July 8, 2008 / 11:24 PM / 11 years ago

Mexico looks for 'dirty war' graves on army base

(Updates with rights advocate comments, paragraphs 3, 9, 11; Echeverria background, paragraph 17)

By Gerardo Torres

ATOYAC DE ALVAREZ, Mexico (Reuters) - Forensics experts began digging for secret graves on an army base in southwestern Mexico this week to find proof of government atrocities during the country’s 1970s ‘dirty war.’

Using high-tech scanners, picks and shovels, they searched for bodies of community leaders who were abducted by soldiers, taken to the isolated base at the Pacific town of Atoyac de Alvarez in Guerrero state and never heard from again.

Human rights advocates said it was the first time dirty war excavations have taken place at a Mexican military base.

The team is headed by Argentine experts with experience digging up evidence from that nation’s dirty war.

Atoyac de Alvarez was the base of an armed guerrilla movement in the 1970s, and some 470 people "disappeared" from the town when security forces and senior government officials crushed leftists and students.

Survivors hope that finding the remains of their loved ones will lead to some sort of justice.

"They say the bones talk. The bones will tell us what happened to them; they will tell us if they were tortured," said Tita Radilla, whose father Rosendo was a community leader in Atoyac before he was arrested.

"I know my father was at the military base. Witnesses who were there saw him, but they never saw him leave," she said.

Rosendo, who built schools and medical clinics in Atoyac de Alvarez and briefly served as mayor, was arrested by soldiers for composing pro-guerilla songs, said Alejandro Juarez, a spokesman for a rights group who works with Radilla’s lawyers.

The excavations could take several weeks as forensic specialists work alongside public prosecutors to scour the base’s shooting range, basketball court, wells and latrines for signs of buried remains.

"We have no idea how many bodies could be buried on this military base," Juarez said. "But what we do have are eyewitness accounts from people who were detained on the base and saw farmers, social activists and guerrilla sympathizers getting tortured, killed and buried there."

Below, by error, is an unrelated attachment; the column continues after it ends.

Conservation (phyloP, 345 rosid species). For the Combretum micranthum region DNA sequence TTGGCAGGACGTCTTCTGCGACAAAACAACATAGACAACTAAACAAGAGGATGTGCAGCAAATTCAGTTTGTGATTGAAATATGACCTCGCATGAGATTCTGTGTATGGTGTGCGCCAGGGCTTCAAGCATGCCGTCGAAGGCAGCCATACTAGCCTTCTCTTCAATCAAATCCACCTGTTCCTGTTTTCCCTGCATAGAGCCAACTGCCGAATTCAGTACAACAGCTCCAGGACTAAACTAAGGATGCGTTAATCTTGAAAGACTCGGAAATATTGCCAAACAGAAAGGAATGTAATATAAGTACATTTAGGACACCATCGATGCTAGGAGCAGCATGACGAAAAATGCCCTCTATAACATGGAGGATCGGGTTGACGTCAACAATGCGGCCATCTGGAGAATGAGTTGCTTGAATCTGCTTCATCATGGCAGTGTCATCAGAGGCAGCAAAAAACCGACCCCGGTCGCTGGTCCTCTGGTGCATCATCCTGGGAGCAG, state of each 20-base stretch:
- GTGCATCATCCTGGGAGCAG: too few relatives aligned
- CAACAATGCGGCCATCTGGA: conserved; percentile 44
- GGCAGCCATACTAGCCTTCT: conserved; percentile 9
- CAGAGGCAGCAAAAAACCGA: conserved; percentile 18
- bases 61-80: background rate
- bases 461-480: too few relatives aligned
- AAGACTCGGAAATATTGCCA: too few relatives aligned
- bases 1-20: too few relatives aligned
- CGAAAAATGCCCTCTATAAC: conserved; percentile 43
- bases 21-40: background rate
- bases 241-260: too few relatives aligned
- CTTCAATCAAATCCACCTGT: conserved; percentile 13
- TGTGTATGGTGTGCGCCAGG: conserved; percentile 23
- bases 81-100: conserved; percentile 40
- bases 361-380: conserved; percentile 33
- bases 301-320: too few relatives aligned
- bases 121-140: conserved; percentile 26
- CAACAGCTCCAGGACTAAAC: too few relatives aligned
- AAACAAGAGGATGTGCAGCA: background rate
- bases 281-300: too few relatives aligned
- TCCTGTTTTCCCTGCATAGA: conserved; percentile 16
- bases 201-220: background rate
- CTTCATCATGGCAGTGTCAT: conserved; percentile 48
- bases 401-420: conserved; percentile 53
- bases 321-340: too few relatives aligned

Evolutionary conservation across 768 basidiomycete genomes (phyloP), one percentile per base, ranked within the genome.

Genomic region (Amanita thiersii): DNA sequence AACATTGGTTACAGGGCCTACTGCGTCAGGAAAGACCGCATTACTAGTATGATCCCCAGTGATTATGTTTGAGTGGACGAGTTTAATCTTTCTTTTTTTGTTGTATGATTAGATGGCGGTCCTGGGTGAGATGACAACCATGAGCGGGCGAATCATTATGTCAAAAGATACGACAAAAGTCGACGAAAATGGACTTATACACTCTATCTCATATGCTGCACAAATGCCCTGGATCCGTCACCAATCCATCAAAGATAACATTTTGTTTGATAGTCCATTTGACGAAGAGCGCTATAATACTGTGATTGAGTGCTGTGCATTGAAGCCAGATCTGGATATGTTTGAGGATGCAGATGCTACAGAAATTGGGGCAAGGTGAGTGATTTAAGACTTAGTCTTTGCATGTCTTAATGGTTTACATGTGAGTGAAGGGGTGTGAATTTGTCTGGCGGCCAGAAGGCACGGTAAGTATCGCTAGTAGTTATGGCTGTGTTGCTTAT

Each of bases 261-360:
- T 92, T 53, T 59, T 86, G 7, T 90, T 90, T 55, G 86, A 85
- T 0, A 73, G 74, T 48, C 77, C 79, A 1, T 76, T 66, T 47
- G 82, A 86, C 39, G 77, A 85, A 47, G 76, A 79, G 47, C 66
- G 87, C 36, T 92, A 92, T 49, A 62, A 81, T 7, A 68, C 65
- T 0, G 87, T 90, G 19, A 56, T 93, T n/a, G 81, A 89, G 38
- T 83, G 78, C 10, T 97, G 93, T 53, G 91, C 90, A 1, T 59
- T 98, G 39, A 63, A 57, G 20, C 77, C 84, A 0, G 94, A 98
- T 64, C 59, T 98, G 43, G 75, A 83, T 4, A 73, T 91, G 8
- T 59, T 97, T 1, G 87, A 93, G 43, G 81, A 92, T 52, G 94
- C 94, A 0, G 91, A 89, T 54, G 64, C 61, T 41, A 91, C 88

The Institutional Revolutionary Party, or PRI, which ruled Mexico for seven decades until 2000, clamped down hard on leftists in the 1960s and 1970s, but few officials were ever prosecuted for their actions.

Some 1,200 people disappeared nationwide, hundreds of them in Guerrero. Prosecutors say the campaign against them was mainly orchestrated by Luis Echeverria, the interior minister from 1964 to 1970 and president from 1970 to 1976.

Radilla’s father disappeared in 1974 and she fought for decades to bring his case in front of an international court, putting pressure on the Mexican government to investigate.

The Argentine forensic investigators have an international reputation and are often sent to probe massacre sites around the world, having conducted extensive searches at home.

Echeverria, who painted himself as a leftist, is widely blamed for a 1968 massacre in Mexico City when police opened fire on student protesters, killing hundreds, shortly before the city was due to host the Olympic Games.

Now 86, Echeverria has been living quietly under house arrest in Mexico City since 2005 when prosecutors brought genocide charges against him. He has always denied any charges against him and attempts to bring him to trial have foundered.

"The Mexican government has always been very careful to guard its image as a protector of human rights. That’s why not much is known about this time period," said Radilla.

"For us it was a catastrophe," she added. (Additional reporting and writing by Mica Rosenberg; Editing by Eric Walsh)

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